On the Pro side- the group that is registered with the Ethics Commission is called Oklahoma Farmers Care- their money has come from the Oklahoma Farm Bureau Insurance Company, a large number of County Oklahoma Farm Bureau groups, the Oklahoma Pork Council and well over a hundred individuals who claim their livelihood as either farming or ranching.
There is at least one outside group that spent money for a full page ad in the Sunday Oklahoman yesterday- the Center for Consumer Freedom
says they bought the ad expose the true agenda of the Humane Society of the US- which is tied back to the Oklahoma Stewardship Council that is opposing SQ777.
"Question 777 offers vital legal protections for family farmers across Oklahoma against extremists who are against eating meat, eggs, and dairy products," said Will Coggin
, CCF's research director. "If you support farmers, ranchers, or your right to enjoy bacon, a 'Yes' vote is the only responsible choice."Click here
to read more about their advocacy on this- and for a chance to see the ad.
I would like to call your attention to two stories out there in cyberspace this morning- one for and one against.Rob Abiera
wtih Oklahomans for Individual Rights has offered an op-ed in the Red Dirt Report that discusses his conclusions on SQ777- he writes in part "Opponents have claimed that amending the state's constitution to recognize a "right to farm" would give farmers the power to infringe property rights, pollute with impunity, and even indulge in animal cruelty. They complain that it would limit the power of the Legislature and local governments to protect the environment and to deal with unforeseen negative consequences of innovations in agricultural technology.
"Yet, even a cursory glance at the actual text of State Question 777 would be enough to see that it does none of these things."Click here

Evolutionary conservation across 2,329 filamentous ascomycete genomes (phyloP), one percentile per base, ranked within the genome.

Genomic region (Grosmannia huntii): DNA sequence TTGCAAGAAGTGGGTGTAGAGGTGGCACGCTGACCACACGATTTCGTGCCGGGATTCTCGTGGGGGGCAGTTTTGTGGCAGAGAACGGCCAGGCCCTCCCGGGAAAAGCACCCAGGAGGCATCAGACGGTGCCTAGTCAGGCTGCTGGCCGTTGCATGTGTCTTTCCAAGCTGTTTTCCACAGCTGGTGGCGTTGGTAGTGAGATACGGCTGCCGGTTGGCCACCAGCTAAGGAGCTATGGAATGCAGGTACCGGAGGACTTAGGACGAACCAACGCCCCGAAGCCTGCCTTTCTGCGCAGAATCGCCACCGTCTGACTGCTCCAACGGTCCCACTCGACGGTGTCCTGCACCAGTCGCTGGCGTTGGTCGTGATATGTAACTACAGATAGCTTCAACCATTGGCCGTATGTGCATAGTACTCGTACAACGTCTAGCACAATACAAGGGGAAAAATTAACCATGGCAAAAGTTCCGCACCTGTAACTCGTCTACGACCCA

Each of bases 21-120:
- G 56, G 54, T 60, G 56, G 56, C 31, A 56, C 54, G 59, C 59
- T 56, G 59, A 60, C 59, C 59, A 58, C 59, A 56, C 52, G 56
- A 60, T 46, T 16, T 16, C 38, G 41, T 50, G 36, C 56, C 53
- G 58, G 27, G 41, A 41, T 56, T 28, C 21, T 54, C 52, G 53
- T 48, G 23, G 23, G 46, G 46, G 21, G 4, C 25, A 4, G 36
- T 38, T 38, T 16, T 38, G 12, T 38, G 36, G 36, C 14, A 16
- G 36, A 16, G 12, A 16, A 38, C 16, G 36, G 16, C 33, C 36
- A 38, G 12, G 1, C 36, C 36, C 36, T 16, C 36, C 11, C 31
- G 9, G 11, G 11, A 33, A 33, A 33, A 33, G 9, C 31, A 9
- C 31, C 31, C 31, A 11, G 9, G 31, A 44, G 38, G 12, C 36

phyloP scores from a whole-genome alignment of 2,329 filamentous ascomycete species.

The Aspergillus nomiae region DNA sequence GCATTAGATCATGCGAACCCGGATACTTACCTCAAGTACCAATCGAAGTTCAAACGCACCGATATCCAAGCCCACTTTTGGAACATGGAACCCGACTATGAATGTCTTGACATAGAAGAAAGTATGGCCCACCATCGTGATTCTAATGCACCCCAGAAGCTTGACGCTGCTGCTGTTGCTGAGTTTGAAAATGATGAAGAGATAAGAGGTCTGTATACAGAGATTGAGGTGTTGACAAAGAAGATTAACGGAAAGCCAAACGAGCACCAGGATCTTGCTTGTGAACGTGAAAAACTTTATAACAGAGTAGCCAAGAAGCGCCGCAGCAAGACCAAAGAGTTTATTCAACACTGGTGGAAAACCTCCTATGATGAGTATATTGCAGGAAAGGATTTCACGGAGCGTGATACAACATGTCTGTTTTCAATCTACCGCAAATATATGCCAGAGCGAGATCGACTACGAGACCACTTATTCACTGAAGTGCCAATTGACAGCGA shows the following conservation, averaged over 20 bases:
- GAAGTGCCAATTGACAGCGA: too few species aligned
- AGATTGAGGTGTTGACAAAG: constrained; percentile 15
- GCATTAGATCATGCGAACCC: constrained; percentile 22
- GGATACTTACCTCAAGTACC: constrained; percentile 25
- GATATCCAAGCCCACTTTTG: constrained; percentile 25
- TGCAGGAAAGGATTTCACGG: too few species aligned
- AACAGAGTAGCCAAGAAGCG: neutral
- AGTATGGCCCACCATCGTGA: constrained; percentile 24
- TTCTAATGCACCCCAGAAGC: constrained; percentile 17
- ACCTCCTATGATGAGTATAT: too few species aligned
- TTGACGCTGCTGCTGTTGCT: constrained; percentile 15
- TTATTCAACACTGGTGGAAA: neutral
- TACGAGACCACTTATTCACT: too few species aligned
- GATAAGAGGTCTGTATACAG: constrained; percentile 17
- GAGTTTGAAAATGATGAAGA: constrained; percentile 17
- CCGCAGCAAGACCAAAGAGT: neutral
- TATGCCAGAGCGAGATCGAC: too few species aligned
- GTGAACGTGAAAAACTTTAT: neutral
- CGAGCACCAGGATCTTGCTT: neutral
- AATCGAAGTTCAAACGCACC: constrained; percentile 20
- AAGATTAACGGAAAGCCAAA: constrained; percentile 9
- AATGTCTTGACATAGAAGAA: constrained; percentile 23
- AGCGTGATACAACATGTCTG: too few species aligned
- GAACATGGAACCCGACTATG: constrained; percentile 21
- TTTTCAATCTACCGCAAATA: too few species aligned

to read his full analysis or and defense for Right to Farm. James Beaty
of the McAlester News- Capital wrote this last week about two lawmakers from Pittsburg County that are now against State Question 777- after both voting for HJR102 twice which put Right to Farm on the ballot in 2015. According to the story- "Both District 17 State Rep. Dr. Brian Renegar
and District 18 State Rep. Donnie Condit
say they are opposed to the measure."
Both lawmakers explain their opposition- and you can read their concerns by clicking here
We have an earlier webstory on OklahomaFarmReport.Com that gives you more background on SQ777- click here
to check that out- it includes several interviews from both sides we have done- the actual language on the ballot and more.
It's great to have one of the premiere businesses in the cattle business partner with us in helping bring you our daily Farm and Ranch News Email- National Livestock Credit Corporation. National Livestock has been around since 1932- and they have worked with livestock producers to help them secure credit and to buy or sell cattle through the National Livestock Commission Company. They also own and operate the Southern Oklahoma Livestock Market in Ada, Superior Livestock, which continues to operate independently and have a major stake in OKC West in El Reno. To learn more about how these folks can help you succeed in the cattle business, click here for their website or call the Oklahoma City office at 1-800-310-0220.